The CARs became law on October 10, 1996 replacing the former Air Regulations and Air Navigation Orders. The authority for the establishment of the CARs is the Aeronautics Act. Both the Act and the CARs are the responsibility of the Minister of Transport and his department, Transport Canada.
The CARs are divided into nine functional “parts”:
The CARs consist of regulations, standards and advisory material. Compliance with the regulations and standards is mandatory, while complying with the advisory material is not mandatory. Standards tell how to comply with the corresponding regulation.
With the exception of Part V, the regulations are numbered starting at the beginning of the part (i.e. CAR 700 is a regulation). The standards are numbered in the "20" series (i.e. CAR 720 is a standard). Advisory material is inserted in the text of the regulations and standards as "notes" or is included separately as "40" series text (i.e. CAR 740 would be advisory material).
Part V (Airworthiness) of the CARs is uniquely numbered to match the US FAA FARs parts as well as the EASA and JAA regulations. As such it has regulations and standards that have the same number (i.e. There is a CAR 507 and a STD 507).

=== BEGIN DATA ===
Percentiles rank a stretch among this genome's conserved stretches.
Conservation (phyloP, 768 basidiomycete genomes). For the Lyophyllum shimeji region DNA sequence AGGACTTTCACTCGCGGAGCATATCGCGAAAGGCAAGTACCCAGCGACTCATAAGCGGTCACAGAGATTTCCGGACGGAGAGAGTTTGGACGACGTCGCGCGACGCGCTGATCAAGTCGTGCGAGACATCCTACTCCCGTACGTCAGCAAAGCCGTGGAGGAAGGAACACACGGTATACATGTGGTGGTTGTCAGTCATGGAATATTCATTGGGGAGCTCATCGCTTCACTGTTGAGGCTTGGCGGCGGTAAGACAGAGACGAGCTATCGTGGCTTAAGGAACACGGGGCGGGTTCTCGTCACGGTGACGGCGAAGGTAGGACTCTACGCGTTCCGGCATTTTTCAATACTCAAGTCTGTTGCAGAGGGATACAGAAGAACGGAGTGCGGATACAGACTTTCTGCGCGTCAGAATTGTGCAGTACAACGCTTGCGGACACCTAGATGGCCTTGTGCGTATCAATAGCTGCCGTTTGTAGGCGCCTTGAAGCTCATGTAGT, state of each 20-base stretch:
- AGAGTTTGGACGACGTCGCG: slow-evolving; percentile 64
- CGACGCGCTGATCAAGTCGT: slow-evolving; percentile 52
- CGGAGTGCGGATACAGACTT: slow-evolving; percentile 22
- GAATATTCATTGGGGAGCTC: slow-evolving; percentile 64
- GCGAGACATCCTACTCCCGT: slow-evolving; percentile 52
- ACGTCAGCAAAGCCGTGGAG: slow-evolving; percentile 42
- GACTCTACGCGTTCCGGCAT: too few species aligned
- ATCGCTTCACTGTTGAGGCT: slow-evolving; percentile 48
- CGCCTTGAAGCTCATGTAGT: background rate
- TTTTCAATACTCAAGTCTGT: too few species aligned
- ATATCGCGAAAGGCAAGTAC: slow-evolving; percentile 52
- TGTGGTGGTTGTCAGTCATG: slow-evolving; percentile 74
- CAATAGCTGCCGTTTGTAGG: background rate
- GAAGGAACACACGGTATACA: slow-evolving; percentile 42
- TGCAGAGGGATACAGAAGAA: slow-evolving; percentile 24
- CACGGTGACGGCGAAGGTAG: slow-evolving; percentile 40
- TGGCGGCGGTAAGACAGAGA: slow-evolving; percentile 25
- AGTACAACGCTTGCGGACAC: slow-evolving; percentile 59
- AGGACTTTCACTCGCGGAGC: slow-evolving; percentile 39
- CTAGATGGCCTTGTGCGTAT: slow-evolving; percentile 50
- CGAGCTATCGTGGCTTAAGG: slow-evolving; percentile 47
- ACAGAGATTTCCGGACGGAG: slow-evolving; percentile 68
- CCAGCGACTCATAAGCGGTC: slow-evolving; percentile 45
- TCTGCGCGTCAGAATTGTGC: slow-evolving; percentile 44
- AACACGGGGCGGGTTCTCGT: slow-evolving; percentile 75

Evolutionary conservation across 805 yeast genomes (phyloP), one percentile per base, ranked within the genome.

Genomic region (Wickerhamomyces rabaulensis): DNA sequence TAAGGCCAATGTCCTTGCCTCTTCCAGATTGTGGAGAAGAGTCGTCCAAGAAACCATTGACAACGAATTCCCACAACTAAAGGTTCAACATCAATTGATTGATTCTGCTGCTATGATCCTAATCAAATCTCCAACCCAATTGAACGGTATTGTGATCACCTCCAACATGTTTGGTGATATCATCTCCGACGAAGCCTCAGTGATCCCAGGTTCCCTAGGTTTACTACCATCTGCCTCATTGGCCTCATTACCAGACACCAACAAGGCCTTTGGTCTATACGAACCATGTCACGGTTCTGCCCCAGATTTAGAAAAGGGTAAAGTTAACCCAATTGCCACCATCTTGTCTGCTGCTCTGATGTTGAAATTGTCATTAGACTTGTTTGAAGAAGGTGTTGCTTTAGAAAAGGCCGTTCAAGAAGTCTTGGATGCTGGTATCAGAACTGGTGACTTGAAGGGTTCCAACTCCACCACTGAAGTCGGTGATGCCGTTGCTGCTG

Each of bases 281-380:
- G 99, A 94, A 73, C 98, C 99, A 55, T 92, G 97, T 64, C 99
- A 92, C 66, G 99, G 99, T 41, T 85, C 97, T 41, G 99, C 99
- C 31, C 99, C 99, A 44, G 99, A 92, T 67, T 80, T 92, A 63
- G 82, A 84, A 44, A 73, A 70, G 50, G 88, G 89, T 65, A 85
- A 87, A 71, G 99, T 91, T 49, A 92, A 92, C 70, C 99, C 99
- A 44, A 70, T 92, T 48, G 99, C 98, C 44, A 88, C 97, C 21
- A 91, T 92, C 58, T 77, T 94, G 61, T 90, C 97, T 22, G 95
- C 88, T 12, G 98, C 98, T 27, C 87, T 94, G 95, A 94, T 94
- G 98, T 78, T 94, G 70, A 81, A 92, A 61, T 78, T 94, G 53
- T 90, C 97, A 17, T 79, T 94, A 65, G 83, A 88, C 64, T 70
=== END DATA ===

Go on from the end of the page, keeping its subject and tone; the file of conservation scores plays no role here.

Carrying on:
Creation of new regulations or standards and the amendment of existing regulations and standards are accomplished through a public consultation process known as the Canadian Aviation Regulation Advisory Council (CARAC).
Transport Canada also makes available other publications that are intended to assist companies and individuals governed by the CARs comply with the regulations and standards. These include:
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